Do removed parts of a Druid’s Wild Shape form persist after said Druid exits Wild Shape?

A player wanted to use Wild Shape as an unlimited supply of feathers for our ranger to make his own arrows with and it sparked a discussion on whether or not parts of a Druid that are removed from said Druid’s Wild Shape persist after the Druid is no longer in Wild Shape.

I have been unable to find any rules that either allow or disallow this action. Whereas there are specific rules on what happens to gear the druid is wearing, I have found no statement on what happens to removed physical parts of the Wild Shape form.

I have thought of two reasonable solutions:

  1. Removed pieces of Wild Shape form persist indefinitely. This would make a Druid Indistinguishable from a normal creature until knocked out of druid form and would make the party assassin happy as he now has a reliable fresh supply of Giant venomous snake venom to apply to his daggers.

  2. Removed pieces of wild shape form persist until the Druid leaves Wild Shape. This would avoid the issues of unlimited resources, but raise other questions such as whether blood spilled by the Wild Shape also disappears or whether a creature that has “become poisoned for 1 hour” would stop being poisoned when the Druid is knocked out of that shape because the poison has dissipated with his Wild Shape.

Which (if either) of these lines up with the rules? Or does this fall under DM fiat?

Does a Druid in Wild Shape receive the creature’s natural attacks?

I had always assumed this was a no-brainer…the text on Wild Shape clearly says the Druid received the beast’s "game statistics" which would seem to indicate you receive the natural attacks… But a player in my game seems to think it only applies to attributes and things like movement or senses.

Is there a definitive answer on this?

In what ways can a druid’s Wild Shape be detected?

I’m a relative newcomer to D&D 5th Ed. and am playing a druid fond of Wild Shape. I’d like to know in what ways it can be detected by NPCs (or even fellow PCs). It appears that this is a sort of debated subject, as to how and whether Detect Magic works on it or not.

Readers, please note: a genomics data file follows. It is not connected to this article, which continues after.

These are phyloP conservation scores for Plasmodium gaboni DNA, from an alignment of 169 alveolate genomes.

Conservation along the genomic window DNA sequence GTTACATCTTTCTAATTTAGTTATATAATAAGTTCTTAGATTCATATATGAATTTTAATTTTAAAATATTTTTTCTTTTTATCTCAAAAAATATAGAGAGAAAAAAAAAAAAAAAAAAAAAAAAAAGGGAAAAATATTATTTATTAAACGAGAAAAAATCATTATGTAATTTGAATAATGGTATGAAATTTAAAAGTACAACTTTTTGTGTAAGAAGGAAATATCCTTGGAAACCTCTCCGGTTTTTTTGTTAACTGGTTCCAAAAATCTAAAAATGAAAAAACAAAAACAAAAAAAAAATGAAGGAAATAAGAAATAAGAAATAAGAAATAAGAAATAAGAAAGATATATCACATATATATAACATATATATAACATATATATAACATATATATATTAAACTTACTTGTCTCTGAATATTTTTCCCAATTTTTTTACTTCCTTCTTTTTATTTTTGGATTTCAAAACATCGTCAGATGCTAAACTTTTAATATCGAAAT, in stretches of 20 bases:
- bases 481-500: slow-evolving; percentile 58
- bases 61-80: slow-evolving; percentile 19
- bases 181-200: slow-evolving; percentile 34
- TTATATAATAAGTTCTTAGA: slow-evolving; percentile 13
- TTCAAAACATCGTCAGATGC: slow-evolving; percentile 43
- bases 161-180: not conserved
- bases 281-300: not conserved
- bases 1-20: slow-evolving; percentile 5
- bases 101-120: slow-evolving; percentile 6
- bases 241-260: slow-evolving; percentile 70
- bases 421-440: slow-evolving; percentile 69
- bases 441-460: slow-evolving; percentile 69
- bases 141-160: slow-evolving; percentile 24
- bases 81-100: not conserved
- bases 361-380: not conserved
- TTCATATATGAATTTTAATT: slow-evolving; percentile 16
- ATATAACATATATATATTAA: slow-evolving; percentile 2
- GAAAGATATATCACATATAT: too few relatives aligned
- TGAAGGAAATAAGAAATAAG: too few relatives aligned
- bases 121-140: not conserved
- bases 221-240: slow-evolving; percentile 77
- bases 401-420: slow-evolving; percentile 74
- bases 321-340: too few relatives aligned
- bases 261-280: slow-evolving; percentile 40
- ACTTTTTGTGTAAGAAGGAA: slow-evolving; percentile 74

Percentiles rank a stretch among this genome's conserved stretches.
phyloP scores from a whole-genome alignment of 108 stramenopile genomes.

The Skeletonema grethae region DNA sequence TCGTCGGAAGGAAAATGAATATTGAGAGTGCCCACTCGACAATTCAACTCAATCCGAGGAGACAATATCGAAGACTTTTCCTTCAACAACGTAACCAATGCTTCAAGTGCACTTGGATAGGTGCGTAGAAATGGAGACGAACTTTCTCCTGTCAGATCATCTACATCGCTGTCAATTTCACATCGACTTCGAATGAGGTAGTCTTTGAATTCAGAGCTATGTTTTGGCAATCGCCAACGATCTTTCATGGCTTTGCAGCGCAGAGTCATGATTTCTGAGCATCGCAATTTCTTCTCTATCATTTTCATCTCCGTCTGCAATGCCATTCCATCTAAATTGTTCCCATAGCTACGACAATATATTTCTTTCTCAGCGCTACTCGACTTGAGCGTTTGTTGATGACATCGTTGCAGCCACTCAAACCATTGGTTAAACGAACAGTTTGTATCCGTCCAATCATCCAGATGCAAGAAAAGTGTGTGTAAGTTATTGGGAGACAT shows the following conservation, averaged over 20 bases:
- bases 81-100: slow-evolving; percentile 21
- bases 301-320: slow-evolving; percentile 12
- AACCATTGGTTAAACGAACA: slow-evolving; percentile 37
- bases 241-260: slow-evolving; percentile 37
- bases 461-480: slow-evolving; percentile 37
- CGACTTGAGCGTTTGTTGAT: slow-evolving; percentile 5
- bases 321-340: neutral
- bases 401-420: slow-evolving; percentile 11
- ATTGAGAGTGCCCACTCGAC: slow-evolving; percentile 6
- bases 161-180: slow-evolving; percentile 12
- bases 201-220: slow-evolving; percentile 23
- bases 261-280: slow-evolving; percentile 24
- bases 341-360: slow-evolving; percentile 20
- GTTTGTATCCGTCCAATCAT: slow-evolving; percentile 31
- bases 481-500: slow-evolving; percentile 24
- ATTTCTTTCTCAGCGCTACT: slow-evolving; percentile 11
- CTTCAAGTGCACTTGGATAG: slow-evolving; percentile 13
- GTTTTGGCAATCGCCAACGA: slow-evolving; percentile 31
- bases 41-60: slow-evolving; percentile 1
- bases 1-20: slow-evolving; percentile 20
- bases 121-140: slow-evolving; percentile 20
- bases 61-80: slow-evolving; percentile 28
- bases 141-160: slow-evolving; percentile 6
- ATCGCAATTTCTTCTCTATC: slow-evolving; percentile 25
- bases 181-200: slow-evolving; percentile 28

I read through the question, Detecting Wild Shape with a Mythal, but I’ve no idea what a Mythal is. In portions of the question and its answers, there seems to be various interpretations of how Detect Magic might work (or not). It seems to me that the ability is a sort of innate or supernatural ability, and whether it is "magical" or not is somewhat ambiguous.

My reason for asking is that Detect Magic seems to be a relatively low-level spell and thus makes Wild Shape (for espionage, surveillance, scouting, etc.) somewhat less dependable.

In another answer by Neil Slater, this excerpt seems applicable:

…the consensus in groups I have played in … is that Detect Magic is equivalent to "Detect Spells, Spell-like Effects and Enchantments". That is, it will detect spells in progress, spell-like powers of monsters, and permanent enchantments on scrolls, and standard magic weapons. Under that interpretation, will not detect supernatural powers, such as a druid’s Wild Shape…

Is there a more recent consensus on how this mechanic might work?

Finally, Detect Magic aside, in what other ways can a druid’s Wild Shape be detected or nullified?

Transmutation, polymorph, wild shape, and alternate form

The Pathfinder rules are quite clear on what happens when you combine polymorph effects with size-changing effects. Namely, the size-changing effects do not function while a character is under the effects of a polymorph effect. But what about other transmutations that change a character’s physical form?

Examples: Brand, Countless Eyes, etc.

I can see this working in two ways: